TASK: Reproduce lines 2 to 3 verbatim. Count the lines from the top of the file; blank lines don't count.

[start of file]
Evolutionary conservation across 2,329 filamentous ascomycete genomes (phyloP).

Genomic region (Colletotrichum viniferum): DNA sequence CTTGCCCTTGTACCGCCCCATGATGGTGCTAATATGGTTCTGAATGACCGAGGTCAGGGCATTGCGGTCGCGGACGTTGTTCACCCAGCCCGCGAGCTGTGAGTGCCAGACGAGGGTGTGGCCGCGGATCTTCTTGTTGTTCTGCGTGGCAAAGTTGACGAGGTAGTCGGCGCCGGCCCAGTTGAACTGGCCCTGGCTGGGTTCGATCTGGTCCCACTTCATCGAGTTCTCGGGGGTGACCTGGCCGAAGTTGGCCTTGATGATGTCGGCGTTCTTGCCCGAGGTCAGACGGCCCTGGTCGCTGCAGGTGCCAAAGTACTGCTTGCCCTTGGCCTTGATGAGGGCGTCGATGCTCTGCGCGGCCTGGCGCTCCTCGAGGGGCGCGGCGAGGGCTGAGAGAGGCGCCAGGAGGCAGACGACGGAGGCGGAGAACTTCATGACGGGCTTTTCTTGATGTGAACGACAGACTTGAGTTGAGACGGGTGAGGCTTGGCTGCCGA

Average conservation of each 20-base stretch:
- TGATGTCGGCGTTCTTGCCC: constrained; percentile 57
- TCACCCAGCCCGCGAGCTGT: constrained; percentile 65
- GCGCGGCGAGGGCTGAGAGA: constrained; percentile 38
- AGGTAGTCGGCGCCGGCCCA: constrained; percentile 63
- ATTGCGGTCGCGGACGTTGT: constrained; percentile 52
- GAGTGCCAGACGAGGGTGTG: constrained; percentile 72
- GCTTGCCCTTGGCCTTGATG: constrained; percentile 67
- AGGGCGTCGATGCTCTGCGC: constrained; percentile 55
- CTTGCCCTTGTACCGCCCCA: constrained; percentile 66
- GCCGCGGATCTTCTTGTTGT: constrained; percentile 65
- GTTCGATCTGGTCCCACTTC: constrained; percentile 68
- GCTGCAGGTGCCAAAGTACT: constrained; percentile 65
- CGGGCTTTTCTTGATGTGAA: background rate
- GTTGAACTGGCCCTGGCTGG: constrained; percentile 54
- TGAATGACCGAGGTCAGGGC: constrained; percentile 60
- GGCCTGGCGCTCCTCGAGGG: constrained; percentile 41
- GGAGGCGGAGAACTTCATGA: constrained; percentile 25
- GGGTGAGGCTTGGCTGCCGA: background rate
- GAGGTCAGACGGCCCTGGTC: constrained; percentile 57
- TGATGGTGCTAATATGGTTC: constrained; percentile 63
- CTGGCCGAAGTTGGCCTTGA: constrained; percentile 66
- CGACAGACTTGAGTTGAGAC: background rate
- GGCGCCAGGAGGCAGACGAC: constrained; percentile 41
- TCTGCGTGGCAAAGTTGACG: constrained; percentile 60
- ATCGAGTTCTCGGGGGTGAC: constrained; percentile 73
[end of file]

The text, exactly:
Genomic region (Colletotrichum viniferum): DNA sequence CTTGCCCTTGTACCGCCCCATGATGGTGCTAATATGGTTCTGAATGACCGAGGTCAGGGCATTGCGGTCGCGGACGTTGTTCACCCAGCCCGCGAGCTGTGAGTGCCAGACGAGGGTGTGGCCGCGGATCTTCTTGTTGTTCTGCGTGGCAAAGTTGACGAGGTAGTCGGCGCCGGCCCAGTTGAACTGGCCCTGGCTGGGTTCGATCTGGTCCCACTTCATCGAGTTCTCGGGGGTGACCTGGCCGAAGTTGGCCTTGATGATGTCGGCGTTCTTGCCCGAGGTCAGACGGCCCTGGTCGCTGCAGGTGCCAAAGTACTGCTTGCCCTTGGCCTTGATGAGGGCGTCGATGCTCTGCGCGGCCTGGCGCTCCTCGAGGGGCGCGGCGAGGGCTGAGAGAGGCGCCAGGAGGCAGACGACGGAGGCGGAGAACTTCATGACGGGCTTTTCTTGATGTGAACGACAGACTTGAGTTGAGACGGGTGAGGCTTGGCTGCCGA

Average conservation of each 20-base stretch: